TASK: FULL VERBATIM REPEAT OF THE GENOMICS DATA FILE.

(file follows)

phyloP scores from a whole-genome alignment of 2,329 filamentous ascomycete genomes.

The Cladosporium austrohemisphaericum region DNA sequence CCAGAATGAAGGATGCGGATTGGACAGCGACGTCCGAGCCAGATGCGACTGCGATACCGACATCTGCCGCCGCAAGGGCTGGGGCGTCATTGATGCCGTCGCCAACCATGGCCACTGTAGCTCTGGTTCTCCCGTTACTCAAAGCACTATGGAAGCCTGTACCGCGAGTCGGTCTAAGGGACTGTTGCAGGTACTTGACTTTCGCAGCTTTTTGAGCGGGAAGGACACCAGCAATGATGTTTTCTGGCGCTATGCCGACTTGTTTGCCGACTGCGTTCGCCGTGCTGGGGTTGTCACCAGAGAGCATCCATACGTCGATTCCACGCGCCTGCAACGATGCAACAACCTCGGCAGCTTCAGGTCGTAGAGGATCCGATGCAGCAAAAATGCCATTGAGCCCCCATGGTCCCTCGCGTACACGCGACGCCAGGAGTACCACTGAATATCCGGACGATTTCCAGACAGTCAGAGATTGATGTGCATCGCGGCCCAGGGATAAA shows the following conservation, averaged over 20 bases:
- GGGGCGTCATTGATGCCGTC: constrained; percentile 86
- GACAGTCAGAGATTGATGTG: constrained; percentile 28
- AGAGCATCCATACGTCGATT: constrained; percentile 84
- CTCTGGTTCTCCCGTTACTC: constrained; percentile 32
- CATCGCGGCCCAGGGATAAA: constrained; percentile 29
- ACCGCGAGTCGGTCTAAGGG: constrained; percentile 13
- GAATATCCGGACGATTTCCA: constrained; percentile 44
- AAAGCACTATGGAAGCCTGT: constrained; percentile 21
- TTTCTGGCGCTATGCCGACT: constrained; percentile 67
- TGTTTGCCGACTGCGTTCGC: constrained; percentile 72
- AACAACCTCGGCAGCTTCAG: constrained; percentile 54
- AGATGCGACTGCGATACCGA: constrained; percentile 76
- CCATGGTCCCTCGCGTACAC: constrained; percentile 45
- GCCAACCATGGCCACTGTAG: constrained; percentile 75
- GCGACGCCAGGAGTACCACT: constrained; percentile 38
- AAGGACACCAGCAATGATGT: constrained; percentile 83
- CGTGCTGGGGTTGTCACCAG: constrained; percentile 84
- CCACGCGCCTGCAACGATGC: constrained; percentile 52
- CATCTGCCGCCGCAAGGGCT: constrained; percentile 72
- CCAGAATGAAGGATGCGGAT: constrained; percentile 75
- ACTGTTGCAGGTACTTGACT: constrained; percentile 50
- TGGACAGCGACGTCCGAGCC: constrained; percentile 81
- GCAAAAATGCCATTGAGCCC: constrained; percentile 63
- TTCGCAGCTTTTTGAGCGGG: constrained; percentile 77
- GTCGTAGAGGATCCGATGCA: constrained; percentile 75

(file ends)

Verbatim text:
phyloP scores from a whole-genome alignment of 2,329 filamentous ascomycete genomes.

The Cladosporium austrohemisphaericum region DNA sequence CCAGAATGAAGGATGCGGATTGGACAGCGACGTCCGAGCCAGATGCGACTGCGATACCGACATCTGCCGCCGCAAGGGCTGGGGCGTCATTGATGCCGTCGCCAACCATGGCCACTGTAGCTCTGGTTCTCCCGTTACTCAAAGCACTATGGAAGCCTGTACCGCGAGTCGGTCTAAGGGACTGTTGCAGGTACTTGACTTTCGCAGCTTTTTGAGCGGGAAGGACACCAGCAATGATGTTTTCTGGCGCTATGCCGACTTGTTTGCCGACTGCGTTCGCCGTGCTGGGGTTGTCACCAGAGAGCATCCATACGTCGATTCCACGCGCCTGCAACGATGCAACAACCTCGGCAGCTTCAGGTCGTAGAGGATCCGATGCAGCAAAAATGCCATTGAGCCCCCATGGTCCCTCGCGTACACGCGACGCCAGGAGTACCACTGAATATCCGGACGATTTCCAGACAGTCAGAGATTGATGTGCATCGCGGCCCAGGGATAAA shows the following conservation, averaged over 20 bases:
- GGGGCGTCATTGATGCCGTC: constrained; percentile 86
- GACAGTCAGAGATTGATGTG: constrained; percentile 28
- AGAGCATCCATACGTCGATT: constrained; percentile 84
- CTCTGGTTCTCCCGTTACTC: constrained; percentile 32
- CATCGCGGCCCAGGGATAAA: constrained; percentile 29
- ACCGCGAGTCGGTCTAAGGG: constrained; percentile 13
- GAATATCCGGACGATTTCCA: constrained; percentile 44
- AAAGCACTATGGAAGCCTGT: constrained; percentile 21
- TTTCTGGCGCTATGCCGACT: constrained; percentile 67
- TGTTTGCCGACTGCGTTCGC: constrained; percentile 72
- AACAACCTCGGCAGCTTCAG: constrained; percentile 54
- AGATGCGACTGCGATACCGA: constrained; percentile 76
- CCATGGTCCCTCGCGTACAC: constrained; percentile 45
- GCCAACCATGGCCACTGTAG: constrained; percentile 75
- GCGACGCCAGGAGTACCACT: constrained; percentile 38
- AAGGACACCAGCAATGATGT: constrained; percentile 83
- CGTGCTGGGGTTGTCACCAG: constrained; percentile 84
- CCACGCGCCTGCAACGATGC: constrained; percentile 52
- CATCTGCCGCCGCAAGGGCT: constrained; percentile 72
- CCAGAATGAAGGATGCGGAT: constrained; percentile 75
- ACTGTTGCAGGTACTTGACT: constrained; percentile 50
- TGGACAGCGACGTCCGAGCC: constrained; percentile 81
- GCAAAAATGCCATTGAGCCC: constrained; percentile 63
- TTCGCAGCTTTTTGAGCGGG: constrained; percentile 77
- GTCGTAGAGGATCCGATGCA: constrained; percentile 75